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Everything you need to know about UK census records

Picture of Niall Cullen - Senior Content Strategist
Niall Cullen
22 August 2019

Find out key UK census dates, when the next census will be released and more...

Census records are some of the most important resources for British family history. They help you track how your family changed over time and reveal information about your ancestors that you won’t find anywhere else. Historical censuses are held by The National Archives but are also available as online records at Findmypast.

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This handy guide explains the context behind census records, what they can tell you about your family history and some important dates to watch out for now and in the future.

What is a census?

Censuses are recorded by governments periodically and act as population reports. The recorded population data is used by governments for planning things like healthcare, education and employment services at a national, regional and local level. The official meaning of a census from the Oxford Dictionary says it's;

"the process of officially counting something, especially a country’s population, and recording various facts."

Taking a census usually involves all householders completing census forms that list information about their lives and their family on a specific day periodically. A census taker or enumerator delivers and collects the household forms in their assigned area. From a genealogy perspective, historical census records are invaluable snapshots of your relatives at a given point in time.

How often is the census?

In the UK, censuses have been taken on a given census day every 10 years since 1801 with just one exception. The 1941 census didn’t happen due to the Second World War.

That wasn't the only problem to affect census records during wartime. A fire in 1942 completely destroyed the 1931 census for England and Wales. For family history, a useful way to bridge that gaping records gap is by using the 1939 Register as a census substitute.

UK census dates throughout history

From 1801 to 1831, census records were used to create summaries of localities and later destroyed. So, for family historians, the full censuses dating from 1841 to 1911 are the ones of real interest.

Here’s a brief summary on the history of British censuses and what these detailed family records can tell you.

1801 census

The first UK census was taken on 10 March 1801 but no longer exists apart from fragments like 1801 Kent, Dartford Census.

1811 census

Taken on 27 May 1811, very few of the records survive.

1821 census

Like those before it, very little remains of the 1821 census which took place on 28 May that year. You’ll find some of the remaining exceptions from Kent, Westminster and Orkney on Findmypast.

1831 census

This census was taken on 30 May 1831. Excerpts from Westminster, Sheffield and Shrewsbury survive, among others.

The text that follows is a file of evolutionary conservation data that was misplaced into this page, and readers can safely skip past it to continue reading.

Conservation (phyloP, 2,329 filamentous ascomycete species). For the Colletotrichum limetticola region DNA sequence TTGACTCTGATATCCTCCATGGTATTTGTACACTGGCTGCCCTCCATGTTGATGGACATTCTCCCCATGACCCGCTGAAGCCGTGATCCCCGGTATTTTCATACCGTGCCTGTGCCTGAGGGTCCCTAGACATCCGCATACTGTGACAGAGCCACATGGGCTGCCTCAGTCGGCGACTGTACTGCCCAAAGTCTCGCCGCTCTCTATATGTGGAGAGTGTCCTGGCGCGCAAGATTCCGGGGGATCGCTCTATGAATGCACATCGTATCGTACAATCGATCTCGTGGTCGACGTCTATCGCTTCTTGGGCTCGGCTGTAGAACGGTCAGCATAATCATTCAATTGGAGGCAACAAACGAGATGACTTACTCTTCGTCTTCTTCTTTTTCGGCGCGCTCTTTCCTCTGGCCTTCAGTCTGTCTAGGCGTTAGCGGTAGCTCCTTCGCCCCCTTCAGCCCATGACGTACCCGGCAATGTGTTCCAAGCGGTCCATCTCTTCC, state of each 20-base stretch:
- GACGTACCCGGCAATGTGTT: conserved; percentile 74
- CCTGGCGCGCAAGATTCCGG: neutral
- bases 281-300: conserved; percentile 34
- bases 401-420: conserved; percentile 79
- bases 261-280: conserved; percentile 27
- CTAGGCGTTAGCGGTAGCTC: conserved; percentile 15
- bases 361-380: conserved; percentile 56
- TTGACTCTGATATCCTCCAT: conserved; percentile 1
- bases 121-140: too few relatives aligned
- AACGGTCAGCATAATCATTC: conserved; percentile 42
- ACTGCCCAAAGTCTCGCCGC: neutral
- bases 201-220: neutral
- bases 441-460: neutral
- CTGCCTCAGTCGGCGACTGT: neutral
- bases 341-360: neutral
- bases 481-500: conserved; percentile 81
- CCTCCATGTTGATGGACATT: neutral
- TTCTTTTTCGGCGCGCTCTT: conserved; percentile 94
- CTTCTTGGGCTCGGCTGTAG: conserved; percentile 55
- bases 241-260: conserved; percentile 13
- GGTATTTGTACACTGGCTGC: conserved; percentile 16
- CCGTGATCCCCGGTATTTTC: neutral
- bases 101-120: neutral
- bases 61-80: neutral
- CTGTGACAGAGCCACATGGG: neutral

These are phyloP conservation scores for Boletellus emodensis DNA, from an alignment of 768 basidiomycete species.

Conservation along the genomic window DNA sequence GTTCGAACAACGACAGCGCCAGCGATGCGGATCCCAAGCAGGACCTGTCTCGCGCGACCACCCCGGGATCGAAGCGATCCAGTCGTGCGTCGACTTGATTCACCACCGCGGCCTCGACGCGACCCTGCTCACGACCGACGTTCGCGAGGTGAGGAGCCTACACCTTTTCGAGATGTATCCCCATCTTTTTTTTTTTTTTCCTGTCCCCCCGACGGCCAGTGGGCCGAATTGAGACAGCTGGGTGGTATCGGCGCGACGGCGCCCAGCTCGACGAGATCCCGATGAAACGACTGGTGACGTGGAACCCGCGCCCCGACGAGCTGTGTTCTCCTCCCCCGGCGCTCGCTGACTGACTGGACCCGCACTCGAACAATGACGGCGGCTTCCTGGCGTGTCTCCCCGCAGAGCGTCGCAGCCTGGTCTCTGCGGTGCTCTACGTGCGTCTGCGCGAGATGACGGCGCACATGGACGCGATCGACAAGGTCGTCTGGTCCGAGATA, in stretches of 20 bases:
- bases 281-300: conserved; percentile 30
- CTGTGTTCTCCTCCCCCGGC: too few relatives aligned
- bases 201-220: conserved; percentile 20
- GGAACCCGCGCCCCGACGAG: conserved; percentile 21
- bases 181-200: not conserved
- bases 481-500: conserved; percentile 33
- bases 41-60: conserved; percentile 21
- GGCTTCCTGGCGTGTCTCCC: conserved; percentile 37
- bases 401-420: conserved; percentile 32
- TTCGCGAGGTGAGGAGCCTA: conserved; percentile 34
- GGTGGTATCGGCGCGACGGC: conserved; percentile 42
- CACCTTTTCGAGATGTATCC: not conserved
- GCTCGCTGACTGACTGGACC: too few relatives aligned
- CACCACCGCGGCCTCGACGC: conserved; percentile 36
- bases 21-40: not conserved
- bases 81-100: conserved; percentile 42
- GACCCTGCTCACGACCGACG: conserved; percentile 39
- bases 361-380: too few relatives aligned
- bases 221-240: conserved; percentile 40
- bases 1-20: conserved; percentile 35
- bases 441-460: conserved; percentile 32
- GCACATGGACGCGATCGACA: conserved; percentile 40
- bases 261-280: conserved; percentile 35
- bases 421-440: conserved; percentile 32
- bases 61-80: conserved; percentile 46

The first fully surviving UK census was taken on 6 June 1841.


1841 census return from Lambeth

The 1841 census can reveal useful information for your family tree including:

  • Names
  • Ages
  • Genders
  • Addresses
  • Birth places

The 1851 census took place on 30 March that year.


1851 census return from Greenwich

As well as all of the information included in the 1841 census, this edition also features more information on your family’s relationships. Each entry includes:

  • Relationship to head of household
  • Marital status

Taken on 7 April 1861, this census includes all of the same information as the one that was recorded a decade earlier.


1861 census return from Manchester

On Findmypast, as well searching census records by person, you can also switch to a dedicated address search. This is perfect for tracing who used to live at your address or how your local area has changed over time.

Another UK census was recorded in England, Scotland and Wales on 2 April 1871.


1871 census return from Northamptonshire

The information that was captured in the previous two censuses was sought again in 1871.

Transcripts of the 1881 UK census, recorded on 3 April that year, are free to access on Findmypast.


1881 census return from Cardiff

Like previous censuses, details on names, ages, addresses and family relationships are included.

For the first time, the UK census recorded a person’s employment status in 1891. This adds even more colour as you build a detailed picture of your ancestors’ lives.


1891 census return from Newcastle

This census took place on 5 April 1891.

The first UK census of the 20th century requested the same information as the one before it. It was taken on 31 March 1901.


1901 census return from Cornwall

As well as individuals residing in households, censuses also record people on board docked ships, hospital patients, prisoners, workhouse inmates and military personnel stationed in barracks.

The 1911 census was taken on 2 April that year and is the most recent census currently open to the public. It’s often a must-search starting point for anyone new to British family history.


1911 census return from Liverpool

The 1911 census contains far more information than any census that came before it. For the first time, the census recorded:

  • Nationality
  • Marriage length
  • The number of children who were born, who died and who were still living

Scotland's census from 1911 is only available online at

When will census records next be released?

Due to UK privacy laws, 100 years must pass before the public can access census records. The 1921 census is the next census to be released. It's scheduled to arrive in 2022 and you’ll only find it online at Findmypast.

When is the next UK census?

The next UK census is scheduled to take place in 2021, a decade on from the most recent one in 2011. Just imagine, generations from now, your descendants might be checking it to find out more about you.